Officials have plan in place to fund I-73 - WMBFNews.com, Myrtle Beach/Florence SC, Weather

Officials have plan in place to fund I-73

The proposed Interstate 73 has taken a step closer to the start of construction. (Source: WMBF News) The proposed Interstate 73 has taken a step closer to the start of construction. (Source: WMBF News)
(Source: WMBF News) (Source: WMBF News)

MYRTLE BEACH, SC (WMBF) – Now that I-73 permits are in the hands of local leaders, construction can start.

We're told it should take a few years once it begins, but the question now is - how will the road get funded?

Local leaders plan to combine local funding, state funds and public/private partnerships. They're also banking on help from President Trump. But most importantly, making sure the state legislature changes a law to allow I-73 to be a toll road.

Leaders said the plan is to build I-73, both north and south of I-95, but the urgent priority is to build that connection between I-95 and Highway 22.

So how will that portion get funded? Horry County implemented a hospitality tax that paid for Highway 22, the final segment of I-73. They've now taken a step to extend the 1.5 percent tax, not raise but simply continue it. Horry County's hospitality tax could generate $400 million for I-73. Those funds are projected to pay for a third of the cost of I-73, which will move the project forward quickly.

But local leaders say making I-73 a toll road so tourists can help pay for it will be the most logical way. Right now there are only two toll roads in the entire state of South Carolina. And if I-73 becomes the third, leaders say it will be the only one to have 18 million visitors coming to the destination, with most of them driving. Tolls will also pay for most of the cost of the Pee Dee portion for I-73.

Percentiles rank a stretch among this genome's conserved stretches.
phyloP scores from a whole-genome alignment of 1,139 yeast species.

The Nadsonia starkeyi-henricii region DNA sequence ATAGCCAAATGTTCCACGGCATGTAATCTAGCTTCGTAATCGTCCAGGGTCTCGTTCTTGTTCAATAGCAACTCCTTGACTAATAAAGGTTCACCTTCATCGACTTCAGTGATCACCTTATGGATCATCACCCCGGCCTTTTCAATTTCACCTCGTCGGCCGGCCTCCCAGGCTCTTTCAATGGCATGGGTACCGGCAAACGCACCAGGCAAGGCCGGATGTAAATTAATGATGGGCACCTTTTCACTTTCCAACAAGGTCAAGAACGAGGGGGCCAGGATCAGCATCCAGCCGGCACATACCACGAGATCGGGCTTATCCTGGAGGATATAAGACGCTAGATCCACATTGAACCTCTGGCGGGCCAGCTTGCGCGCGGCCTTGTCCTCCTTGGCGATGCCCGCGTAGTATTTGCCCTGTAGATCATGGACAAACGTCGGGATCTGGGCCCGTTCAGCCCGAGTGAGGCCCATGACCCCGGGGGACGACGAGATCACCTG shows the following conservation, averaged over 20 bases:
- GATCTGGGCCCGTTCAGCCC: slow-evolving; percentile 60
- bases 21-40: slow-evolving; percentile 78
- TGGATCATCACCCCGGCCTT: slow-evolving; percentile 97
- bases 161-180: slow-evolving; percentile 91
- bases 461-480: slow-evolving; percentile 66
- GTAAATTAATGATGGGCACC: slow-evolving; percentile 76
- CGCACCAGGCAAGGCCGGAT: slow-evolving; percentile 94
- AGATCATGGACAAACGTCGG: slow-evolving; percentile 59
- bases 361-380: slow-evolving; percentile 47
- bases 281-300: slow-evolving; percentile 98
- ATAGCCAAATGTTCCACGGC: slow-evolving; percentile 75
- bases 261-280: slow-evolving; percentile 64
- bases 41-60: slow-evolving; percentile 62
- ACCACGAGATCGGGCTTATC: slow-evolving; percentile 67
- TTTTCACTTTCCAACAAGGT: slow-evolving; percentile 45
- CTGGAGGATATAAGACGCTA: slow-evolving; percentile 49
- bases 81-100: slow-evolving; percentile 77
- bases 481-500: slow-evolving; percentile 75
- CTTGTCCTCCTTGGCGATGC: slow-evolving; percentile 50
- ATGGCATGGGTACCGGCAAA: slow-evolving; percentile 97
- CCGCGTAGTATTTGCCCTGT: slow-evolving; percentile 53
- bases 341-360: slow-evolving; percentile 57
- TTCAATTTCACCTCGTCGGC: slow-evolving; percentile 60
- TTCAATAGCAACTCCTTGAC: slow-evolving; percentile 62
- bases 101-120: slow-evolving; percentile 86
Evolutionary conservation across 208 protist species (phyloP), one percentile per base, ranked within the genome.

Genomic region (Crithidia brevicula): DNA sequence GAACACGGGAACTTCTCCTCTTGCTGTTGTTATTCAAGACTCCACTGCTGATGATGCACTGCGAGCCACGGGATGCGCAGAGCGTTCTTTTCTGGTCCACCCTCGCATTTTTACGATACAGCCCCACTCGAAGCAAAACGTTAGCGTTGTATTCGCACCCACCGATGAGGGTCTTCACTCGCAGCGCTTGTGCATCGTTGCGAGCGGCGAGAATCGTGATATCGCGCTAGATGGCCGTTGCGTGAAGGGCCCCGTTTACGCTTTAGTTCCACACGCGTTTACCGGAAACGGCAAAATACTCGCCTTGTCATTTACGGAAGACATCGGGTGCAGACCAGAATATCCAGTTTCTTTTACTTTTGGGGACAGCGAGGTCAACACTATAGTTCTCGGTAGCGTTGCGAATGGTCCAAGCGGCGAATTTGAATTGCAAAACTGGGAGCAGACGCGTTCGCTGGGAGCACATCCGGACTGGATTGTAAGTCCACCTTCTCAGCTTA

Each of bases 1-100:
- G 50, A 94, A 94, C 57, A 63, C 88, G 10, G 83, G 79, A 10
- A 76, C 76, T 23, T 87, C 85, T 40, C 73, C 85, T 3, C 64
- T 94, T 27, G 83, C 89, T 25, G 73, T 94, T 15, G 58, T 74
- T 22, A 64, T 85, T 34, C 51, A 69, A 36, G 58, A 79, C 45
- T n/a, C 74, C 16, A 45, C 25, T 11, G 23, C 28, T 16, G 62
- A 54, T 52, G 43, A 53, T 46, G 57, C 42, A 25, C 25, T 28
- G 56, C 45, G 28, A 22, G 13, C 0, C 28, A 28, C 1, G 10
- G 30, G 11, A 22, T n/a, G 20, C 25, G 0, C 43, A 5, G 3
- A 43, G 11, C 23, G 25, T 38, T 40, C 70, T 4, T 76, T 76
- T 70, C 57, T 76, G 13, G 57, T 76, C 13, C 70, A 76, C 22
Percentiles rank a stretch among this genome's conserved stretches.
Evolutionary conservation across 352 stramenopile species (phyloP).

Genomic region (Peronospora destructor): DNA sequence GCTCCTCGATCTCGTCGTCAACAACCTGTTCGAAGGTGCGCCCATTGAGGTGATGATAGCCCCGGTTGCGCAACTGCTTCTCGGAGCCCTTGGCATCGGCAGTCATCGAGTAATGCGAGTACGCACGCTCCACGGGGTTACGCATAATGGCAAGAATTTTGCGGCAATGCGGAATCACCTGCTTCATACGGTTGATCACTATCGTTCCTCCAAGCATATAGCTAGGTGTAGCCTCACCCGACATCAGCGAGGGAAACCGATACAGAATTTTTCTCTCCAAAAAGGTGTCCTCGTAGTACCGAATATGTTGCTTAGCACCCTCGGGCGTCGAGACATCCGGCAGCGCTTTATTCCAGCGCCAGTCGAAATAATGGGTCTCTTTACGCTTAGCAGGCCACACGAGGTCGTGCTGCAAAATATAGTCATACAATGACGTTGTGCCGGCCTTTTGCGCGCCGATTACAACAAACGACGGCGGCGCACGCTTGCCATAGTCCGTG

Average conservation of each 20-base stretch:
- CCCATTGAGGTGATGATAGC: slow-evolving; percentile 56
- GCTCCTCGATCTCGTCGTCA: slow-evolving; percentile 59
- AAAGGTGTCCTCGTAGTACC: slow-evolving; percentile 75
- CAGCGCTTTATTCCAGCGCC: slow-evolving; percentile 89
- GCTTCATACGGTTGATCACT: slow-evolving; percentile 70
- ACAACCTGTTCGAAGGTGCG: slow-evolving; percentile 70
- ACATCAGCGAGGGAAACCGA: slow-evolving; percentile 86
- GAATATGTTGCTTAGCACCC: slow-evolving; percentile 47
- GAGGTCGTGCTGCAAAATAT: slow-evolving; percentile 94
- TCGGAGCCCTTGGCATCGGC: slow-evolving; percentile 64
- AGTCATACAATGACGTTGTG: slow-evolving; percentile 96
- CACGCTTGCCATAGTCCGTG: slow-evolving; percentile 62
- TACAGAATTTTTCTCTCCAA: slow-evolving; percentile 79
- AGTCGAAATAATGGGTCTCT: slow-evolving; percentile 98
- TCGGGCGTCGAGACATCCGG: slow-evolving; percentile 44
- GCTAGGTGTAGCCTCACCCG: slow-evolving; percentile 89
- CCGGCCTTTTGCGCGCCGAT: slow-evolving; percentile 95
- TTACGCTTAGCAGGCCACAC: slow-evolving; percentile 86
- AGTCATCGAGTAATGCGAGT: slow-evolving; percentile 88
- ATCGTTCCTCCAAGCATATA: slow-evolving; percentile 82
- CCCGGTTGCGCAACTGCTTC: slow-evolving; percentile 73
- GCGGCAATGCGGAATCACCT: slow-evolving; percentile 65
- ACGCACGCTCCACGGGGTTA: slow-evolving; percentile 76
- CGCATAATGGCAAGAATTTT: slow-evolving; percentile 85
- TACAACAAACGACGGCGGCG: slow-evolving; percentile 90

“If we want to see this road built, we have to step forward with local hospitality fees and tolls and that will allow I-73 to become reality sooner rather than later," said Myrtle Beach Chamber of Commerce President Brad Dean.

Local leaders say, historically, interstates have been funded mostly by the federal government. It pays 90 percent and the state and local government comes up with 10 percent.

But local leaders knew that the federal government hasn't been able to pay for roads for a long time. So leaders have been planning all along to reverse that model.

Local leaders hope to combine local funding, state funds, public and private partnerships as well as tolls. And offer to the federal government that it would only have to pay a small portion of the fee.

Which they hope appeals to President Trump and his trillion dollar infrastructure plan.

"Feds should really have to pick up most of the tab, but in this day and age we've got to pick ourselves up by our own boot straps and be a self-help community and by using the local ride fee and tolls we think this makes this project fit the trump administrations project like a glove," Dean said.

The southern section of I-73 is projected to cost 1.1 to 1.2 billion dollars.

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